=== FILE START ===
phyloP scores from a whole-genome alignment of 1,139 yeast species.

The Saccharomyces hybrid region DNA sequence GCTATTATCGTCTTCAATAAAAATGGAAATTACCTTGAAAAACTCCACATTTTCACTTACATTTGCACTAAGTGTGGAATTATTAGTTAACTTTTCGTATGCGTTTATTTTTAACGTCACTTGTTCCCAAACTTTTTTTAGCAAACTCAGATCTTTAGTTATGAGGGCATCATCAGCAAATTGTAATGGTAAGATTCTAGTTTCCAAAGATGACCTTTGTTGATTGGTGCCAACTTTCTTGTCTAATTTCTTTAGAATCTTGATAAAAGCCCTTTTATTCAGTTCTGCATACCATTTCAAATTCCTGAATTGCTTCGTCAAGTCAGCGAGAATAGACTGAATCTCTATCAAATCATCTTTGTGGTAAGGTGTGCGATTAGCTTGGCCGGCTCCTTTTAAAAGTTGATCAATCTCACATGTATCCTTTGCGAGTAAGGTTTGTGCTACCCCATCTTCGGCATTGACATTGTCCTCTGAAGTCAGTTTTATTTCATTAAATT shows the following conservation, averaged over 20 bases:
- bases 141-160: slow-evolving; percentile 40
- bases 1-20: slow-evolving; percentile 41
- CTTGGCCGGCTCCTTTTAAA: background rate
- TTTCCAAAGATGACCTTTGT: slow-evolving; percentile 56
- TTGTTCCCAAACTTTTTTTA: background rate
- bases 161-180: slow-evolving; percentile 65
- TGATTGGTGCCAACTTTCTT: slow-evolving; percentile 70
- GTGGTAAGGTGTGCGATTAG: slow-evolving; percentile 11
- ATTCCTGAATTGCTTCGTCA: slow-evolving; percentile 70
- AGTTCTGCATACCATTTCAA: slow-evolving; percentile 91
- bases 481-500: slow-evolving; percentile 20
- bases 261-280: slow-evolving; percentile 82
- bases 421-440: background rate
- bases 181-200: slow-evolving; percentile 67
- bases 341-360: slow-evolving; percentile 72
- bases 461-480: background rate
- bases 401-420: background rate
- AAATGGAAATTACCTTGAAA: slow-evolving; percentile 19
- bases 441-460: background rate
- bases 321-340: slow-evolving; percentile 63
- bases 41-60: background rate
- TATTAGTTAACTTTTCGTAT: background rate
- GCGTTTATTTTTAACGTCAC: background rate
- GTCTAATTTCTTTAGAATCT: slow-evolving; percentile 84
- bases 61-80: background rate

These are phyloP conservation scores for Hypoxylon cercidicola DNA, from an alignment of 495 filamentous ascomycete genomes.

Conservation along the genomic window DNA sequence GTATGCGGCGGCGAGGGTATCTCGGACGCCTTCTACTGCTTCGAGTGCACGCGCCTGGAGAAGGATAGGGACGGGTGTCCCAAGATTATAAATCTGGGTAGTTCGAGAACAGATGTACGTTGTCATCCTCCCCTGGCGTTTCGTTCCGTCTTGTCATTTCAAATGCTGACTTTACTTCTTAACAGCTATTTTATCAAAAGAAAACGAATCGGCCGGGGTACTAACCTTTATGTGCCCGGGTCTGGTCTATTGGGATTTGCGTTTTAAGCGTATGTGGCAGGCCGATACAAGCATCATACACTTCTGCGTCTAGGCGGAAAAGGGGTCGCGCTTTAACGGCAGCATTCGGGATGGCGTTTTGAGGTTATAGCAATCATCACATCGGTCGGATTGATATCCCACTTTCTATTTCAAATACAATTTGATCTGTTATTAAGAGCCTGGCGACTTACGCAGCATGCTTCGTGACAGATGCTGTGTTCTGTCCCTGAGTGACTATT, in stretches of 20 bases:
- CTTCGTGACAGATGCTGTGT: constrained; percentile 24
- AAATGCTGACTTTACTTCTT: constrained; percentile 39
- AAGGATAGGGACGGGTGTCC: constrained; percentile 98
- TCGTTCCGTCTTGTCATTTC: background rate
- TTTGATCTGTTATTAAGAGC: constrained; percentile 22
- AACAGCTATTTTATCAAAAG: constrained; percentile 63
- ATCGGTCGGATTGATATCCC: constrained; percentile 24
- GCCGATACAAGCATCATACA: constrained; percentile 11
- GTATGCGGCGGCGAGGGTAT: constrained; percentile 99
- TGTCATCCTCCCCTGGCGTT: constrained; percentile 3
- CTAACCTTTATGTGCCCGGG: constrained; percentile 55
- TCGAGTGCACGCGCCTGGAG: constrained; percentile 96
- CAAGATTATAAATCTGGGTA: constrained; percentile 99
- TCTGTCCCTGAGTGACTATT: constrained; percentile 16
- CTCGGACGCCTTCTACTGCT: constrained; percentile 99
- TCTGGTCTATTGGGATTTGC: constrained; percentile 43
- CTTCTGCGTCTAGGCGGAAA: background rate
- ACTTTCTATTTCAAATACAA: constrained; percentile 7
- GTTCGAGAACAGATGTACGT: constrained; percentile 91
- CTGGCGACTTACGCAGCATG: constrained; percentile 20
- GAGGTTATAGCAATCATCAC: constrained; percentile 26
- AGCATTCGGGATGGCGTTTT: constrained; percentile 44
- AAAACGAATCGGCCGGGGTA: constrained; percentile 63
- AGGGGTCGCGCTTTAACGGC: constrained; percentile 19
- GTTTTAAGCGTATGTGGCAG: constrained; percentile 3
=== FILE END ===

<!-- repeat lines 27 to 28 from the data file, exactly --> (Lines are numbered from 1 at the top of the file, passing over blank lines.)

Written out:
- bases 61-80: background rate

These are phyloP conservation scores for Hypoxylon cercidicola DNA, from an alignment of 495 filamentous ascomycete genomes.